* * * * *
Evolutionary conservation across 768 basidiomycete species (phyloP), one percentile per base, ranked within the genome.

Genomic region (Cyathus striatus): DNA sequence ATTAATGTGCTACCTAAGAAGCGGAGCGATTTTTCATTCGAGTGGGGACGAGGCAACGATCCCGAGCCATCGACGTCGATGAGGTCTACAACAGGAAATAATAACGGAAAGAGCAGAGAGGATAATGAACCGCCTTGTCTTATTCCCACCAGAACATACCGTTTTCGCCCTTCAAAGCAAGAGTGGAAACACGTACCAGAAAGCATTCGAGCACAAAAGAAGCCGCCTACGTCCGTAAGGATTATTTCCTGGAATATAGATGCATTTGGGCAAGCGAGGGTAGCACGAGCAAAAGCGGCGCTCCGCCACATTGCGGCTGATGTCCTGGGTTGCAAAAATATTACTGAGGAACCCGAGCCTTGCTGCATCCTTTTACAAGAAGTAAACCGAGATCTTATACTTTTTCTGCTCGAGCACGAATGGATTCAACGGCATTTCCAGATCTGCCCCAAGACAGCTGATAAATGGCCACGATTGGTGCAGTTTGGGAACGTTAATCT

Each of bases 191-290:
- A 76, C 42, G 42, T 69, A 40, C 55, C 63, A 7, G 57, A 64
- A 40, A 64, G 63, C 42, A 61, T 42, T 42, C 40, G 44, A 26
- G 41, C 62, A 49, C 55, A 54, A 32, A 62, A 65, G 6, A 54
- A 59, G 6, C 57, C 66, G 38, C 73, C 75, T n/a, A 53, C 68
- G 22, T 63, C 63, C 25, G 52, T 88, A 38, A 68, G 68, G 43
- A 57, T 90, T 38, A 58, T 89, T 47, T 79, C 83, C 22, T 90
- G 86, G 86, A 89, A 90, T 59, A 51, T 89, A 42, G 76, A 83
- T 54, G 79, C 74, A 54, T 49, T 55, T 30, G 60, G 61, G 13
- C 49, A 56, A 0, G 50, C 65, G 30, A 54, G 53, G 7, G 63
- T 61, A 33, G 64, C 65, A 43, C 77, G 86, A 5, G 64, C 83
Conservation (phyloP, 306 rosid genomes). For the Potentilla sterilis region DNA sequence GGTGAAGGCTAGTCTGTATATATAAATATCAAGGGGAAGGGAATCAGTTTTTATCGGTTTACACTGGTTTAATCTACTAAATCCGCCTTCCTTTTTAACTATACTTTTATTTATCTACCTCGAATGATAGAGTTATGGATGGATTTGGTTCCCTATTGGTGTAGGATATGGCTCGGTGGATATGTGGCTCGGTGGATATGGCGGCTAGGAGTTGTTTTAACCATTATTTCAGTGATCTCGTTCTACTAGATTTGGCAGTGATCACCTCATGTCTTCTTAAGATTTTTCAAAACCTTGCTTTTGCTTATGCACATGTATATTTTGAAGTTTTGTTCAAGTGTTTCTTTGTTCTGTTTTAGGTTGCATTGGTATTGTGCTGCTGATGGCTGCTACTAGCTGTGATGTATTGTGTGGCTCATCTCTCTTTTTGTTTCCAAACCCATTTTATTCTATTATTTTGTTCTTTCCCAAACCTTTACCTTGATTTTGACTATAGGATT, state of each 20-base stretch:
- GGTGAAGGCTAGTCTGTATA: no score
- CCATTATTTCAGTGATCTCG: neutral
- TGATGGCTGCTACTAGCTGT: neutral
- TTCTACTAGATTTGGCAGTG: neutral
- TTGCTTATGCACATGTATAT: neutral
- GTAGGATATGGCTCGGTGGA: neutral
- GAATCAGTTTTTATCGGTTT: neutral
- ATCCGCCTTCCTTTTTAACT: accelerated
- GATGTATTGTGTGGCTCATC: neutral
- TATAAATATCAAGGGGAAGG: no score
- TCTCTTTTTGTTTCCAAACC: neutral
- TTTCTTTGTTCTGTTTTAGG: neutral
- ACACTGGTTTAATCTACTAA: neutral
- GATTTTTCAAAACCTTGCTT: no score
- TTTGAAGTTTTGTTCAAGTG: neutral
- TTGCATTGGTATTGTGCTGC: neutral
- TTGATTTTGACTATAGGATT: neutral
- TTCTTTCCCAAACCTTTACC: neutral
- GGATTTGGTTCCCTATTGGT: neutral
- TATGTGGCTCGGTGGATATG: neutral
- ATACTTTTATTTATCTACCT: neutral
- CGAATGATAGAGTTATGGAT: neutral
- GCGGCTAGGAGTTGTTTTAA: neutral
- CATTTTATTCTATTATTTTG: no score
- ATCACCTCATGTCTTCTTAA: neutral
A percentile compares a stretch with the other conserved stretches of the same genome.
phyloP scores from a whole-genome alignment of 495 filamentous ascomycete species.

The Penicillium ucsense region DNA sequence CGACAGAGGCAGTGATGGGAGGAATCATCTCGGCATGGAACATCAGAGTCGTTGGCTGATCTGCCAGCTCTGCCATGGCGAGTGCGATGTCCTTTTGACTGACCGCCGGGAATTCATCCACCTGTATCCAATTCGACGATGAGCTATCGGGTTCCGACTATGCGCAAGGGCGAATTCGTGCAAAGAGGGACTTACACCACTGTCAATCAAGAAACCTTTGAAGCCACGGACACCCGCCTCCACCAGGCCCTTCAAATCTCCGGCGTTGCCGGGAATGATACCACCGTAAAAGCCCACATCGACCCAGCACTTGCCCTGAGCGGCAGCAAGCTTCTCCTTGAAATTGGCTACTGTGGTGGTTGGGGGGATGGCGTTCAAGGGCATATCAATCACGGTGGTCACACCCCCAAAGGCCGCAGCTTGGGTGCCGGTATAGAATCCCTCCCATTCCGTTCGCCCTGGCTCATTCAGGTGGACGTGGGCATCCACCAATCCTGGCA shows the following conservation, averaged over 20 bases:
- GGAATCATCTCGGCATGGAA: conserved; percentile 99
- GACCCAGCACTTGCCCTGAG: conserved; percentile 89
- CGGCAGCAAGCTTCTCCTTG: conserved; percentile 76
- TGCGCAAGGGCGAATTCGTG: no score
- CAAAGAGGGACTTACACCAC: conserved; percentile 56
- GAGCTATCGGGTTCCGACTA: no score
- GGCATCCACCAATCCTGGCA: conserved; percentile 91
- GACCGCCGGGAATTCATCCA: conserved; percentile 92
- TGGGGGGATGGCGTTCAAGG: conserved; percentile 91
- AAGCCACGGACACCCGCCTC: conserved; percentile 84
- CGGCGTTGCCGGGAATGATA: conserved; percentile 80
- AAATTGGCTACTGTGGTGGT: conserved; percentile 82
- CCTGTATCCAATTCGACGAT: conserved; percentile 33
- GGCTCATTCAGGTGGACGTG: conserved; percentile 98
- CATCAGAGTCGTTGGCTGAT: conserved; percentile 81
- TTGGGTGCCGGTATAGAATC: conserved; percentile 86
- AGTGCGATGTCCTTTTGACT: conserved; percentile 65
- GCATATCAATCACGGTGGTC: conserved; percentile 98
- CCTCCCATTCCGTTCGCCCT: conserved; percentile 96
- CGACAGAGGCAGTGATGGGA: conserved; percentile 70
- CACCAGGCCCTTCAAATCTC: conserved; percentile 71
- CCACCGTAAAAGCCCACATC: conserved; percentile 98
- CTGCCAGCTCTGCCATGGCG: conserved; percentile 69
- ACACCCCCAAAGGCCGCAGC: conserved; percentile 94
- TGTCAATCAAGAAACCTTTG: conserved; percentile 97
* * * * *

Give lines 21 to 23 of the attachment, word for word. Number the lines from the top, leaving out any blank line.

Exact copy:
- GAATCAGTTTTTATCGGTTT: neutral
- ATCCGCCTTCCTTTTTAACT: accelerated
- GATGTATTGTGTGGCTCATC: neutral